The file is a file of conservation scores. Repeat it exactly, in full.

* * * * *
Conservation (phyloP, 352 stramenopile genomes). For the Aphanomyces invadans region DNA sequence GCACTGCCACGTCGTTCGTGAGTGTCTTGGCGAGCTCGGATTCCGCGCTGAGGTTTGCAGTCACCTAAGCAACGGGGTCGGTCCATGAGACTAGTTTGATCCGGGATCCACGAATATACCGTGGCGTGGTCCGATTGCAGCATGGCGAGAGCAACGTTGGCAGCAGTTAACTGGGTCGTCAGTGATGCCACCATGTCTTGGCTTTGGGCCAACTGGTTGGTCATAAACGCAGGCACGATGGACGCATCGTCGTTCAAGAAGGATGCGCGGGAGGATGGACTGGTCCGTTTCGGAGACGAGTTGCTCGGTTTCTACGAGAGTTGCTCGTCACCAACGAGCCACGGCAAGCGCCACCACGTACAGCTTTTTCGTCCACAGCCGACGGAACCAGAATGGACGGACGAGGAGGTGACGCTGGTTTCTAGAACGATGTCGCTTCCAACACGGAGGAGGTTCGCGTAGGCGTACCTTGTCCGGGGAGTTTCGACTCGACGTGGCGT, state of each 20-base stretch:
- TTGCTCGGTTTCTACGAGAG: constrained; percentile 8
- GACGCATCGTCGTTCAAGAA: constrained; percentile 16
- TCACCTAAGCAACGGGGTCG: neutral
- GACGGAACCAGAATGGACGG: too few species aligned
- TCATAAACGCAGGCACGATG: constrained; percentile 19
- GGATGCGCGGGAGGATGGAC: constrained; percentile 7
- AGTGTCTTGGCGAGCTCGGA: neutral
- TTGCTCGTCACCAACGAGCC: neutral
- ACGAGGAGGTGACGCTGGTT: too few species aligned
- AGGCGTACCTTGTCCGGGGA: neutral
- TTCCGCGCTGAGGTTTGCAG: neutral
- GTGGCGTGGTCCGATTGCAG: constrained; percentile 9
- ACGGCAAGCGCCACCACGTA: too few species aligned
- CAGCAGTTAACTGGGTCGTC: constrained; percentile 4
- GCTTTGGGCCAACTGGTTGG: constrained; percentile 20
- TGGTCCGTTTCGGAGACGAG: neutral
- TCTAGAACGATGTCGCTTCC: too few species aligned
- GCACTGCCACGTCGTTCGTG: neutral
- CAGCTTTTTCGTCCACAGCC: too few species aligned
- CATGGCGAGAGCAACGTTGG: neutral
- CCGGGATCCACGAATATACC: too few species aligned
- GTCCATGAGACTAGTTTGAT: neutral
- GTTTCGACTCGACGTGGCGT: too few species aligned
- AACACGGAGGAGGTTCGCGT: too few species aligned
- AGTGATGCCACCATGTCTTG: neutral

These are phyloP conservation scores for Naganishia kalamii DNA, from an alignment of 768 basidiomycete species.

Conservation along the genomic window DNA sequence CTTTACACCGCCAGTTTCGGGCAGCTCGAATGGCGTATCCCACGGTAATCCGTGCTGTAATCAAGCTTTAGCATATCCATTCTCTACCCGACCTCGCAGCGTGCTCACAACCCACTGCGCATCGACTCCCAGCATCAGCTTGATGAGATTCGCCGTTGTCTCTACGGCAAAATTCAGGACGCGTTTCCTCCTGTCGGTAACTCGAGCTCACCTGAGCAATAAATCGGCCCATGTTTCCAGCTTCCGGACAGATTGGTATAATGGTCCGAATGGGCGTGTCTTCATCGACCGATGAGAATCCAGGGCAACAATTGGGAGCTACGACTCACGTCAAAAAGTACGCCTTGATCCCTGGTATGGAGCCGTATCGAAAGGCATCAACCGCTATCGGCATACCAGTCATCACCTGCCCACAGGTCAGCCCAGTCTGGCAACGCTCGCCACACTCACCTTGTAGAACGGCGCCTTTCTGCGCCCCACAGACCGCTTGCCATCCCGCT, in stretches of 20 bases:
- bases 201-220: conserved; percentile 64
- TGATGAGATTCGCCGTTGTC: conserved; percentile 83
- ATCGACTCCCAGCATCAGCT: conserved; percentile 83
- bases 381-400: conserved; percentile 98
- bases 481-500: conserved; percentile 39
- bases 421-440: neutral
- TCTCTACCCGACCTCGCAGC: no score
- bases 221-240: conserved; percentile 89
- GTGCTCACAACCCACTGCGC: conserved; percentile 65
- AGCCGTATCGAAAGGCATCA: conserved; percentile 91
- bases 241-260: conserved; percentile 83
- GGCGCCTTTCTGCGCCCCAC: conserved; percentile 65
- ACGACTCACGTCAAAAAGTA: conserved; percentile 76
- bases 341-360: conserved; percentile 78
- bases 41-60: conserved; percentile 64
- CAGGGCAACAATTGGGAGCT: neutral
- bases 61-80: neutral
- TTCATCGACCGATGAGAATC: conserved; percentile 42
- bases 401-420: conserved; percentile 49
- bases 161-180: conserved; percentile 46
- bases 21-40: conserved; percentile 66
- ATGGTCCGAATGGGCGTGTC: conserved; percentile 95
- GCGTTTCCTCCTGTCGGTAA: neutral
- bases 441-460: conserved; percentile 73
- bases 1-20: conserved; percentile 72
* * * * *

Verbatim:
Conservation (phyloP, 352 stramenopile genomes). For the Aphanomyces invadans region DNA sequence GCACTGCCACGTCGTTCGTGAGTGTCTTGGCGAGCTCGGATTCCGCGCTGAGGTTTGCAGTCACCTAAGCAACGGGGTCGGTCCATGAGACTAGTTTGATCCGGGATCCACGAATATACCGTGGCGTGGTCCGATTGCAGCATGGCGAGAGCAACGTTGGCAGCAGTTAACTGGGTCGTCAGTGATGCCACCATGTCTTGGCTTTGGGCCAACTGGTTGGTCATAAACGCAGGCACGATGGACGCATCGTCGTTCAAGAAGGATGCGCGGGAGGATGGACTGGTCCGTTTCGGAGACGAGTTGCTCGGTTTCTACGAGAGTTGCTCGTCACCAACGAGCCACGGCAAGCGCCACCACGTACAGCTTTTTCGTCCACAGCCGACGGAACCAGAATGGACGGACGAGGAGGTGACGCTGGTTTCTAGAACGATGTCGCTTCCAACACGGAGGAGGTTCGCGTAGGCGTACCTTGTCCGGGGAGTTTCGACTCGACGTGGCGT, state of each 20-base stretch:
- TTGCTCGGTTTCTACGAGAG: constrained; percentile 8
- GACGCATCGTCGTTCAAGAA: constrained; percentile 16
- TCACCTAAGCAACGGGGTCG: neutral
- GACGGAACCAGAATGGACGG: too few species aligned
- TCATAAACGCAGGCACGATG: constrained; percentile 19
- GGATGCGCGGGAGGATGGAC: constrained; percentile 7
- AGTGTCTTGGCGAGCTCGGA: neutral
- TTGCTCGTCACCAACGAGCC: neutral
- ACGAGGAGGTGACGCTGGTT: too few species aligned
- AGGCGTACCTTGTCCGGGGA: neutral
- TTCCGCGCTGAGGTTTGCAG: neutral
- GTGGCGTGGTCCGATTGCAG: constrained; percentile 9
- ACGGCAAGCGCCACCACGTA: too few species aligned
- CAGCAGTTAACTGGGTCGTC: constrained; percentile 4
- GCTTTGGGCCAACTGGTTGG: constrained; percentile 20
- TGGTCCGTTTCGGAGACGAG: neutral
- TCTAGAACGATGTCGCTTCC: too few species aligned
- GCACTGCCACGTCGTTCGTG: neutral
- CAGCTTTTTCGTCCACAGCC: too few species aligned
- CATGGCGAGAGCAACGTTGG: neutral
- CCGGGATCCACGAATATACC: too few species aligned
- GTCCATGAGACTAGTTTGAT: neutral
- GTTTCGACTCGACGTGGCGT: too few species aligned
- AACACGGAGGAGGTTCGCGT: too few species aligned
- AGTGATGCCACCATGTCTTG: neutral

These are phyloP conservation scores for Naganishia kalamii DNA, from an alignment of 768 basidiomycete species.

Conservation along the genomic window DNA sequence CTTTACACCGCCAGTTTCGGGCAGCTCGAATGGCGTATCCCACGGTAATCCGTGCTGTAATCAAGCTTTAGCATATCCATTCTCTACCCGACCTCGCAGCGTGCTCACAACCCACTGCGCATCGACTCCCAGCATCAGCTTGATGAGATTCGCCGTTGTCTCTACGGCAAAATTCAGGACGCGTTTCCTCCTGTCGGTAACTCGAGCTCACCTGAGCAATAAATCGGCCCATGTTTCCAGCTTCCGGACAGATTGGTATAATGGTCCGAATGGGCGTGTCTTCATCGACCGATGAGAATCCAGGGCAACAATTGGGAGCTACGACTCACGTCAAAAAGTACGCCTTGATCCCTGGTATGGAGCCGTATCGAAAGGCATCAACCGCTATCGGCATACCAGTCATCACCTGCCCACAGGTCAGCCCAGTCTGGCAACGCTCGCCACACTCACCTTGTAGAACGGCGCCTTTCTGCGCCCCACAGACCGCTTGCCATCCCGCT, in stretches of 20 bases:
- bases 201-220: conserved; percentile 64
- TGATGAGATTCGCCGTTGTC: conserved; percentile 83
- ATCGACTCCCAGCATCAGCT: conserved; percentile 83
- bases 381-400: conserved; percentile 98
- bases 481-500: conserved; percentile 39
- bases 421-440: neutral
- TCTCTACCCGACCTCGCAGC: no score
- bases 221-240: conserved; percentile 89
- GTGCTCACAACCCACTGCGC: conserved; percentile 65
- AGCCGTATCGAAAGGCATCA: conserved; percentile 91
- bases 241-260: conserved; percentile 83
- GGCGCCTTTCTGCGCCCCAC: conserved; percentile 65
- ACGACTCACGTCAAAAAGTA: conserved; percentile 76
- bases 341-360: conserved; percentile 78
- bases 41-60: conserved; percentile 64
- CAGGGCAACAATTGGGAGCT: neutral
- bases 61-80: neutral
- TTCATCGACCGATGAGAATC: conserved; percentile 42
- bases 401-420: conserved; percentile 49
- bases 161-180: conserved; percentile 46
- bases 21-40: conserved; percentile 66
- ATGGTCCGAATGGGCGTGTC: conserved; percentile 95
- GCGTTTCCTCCTGTCGGTAA: neutral
- bases 441-460: conserved; percentile 73
- bases 1-20: conserved; percentile 72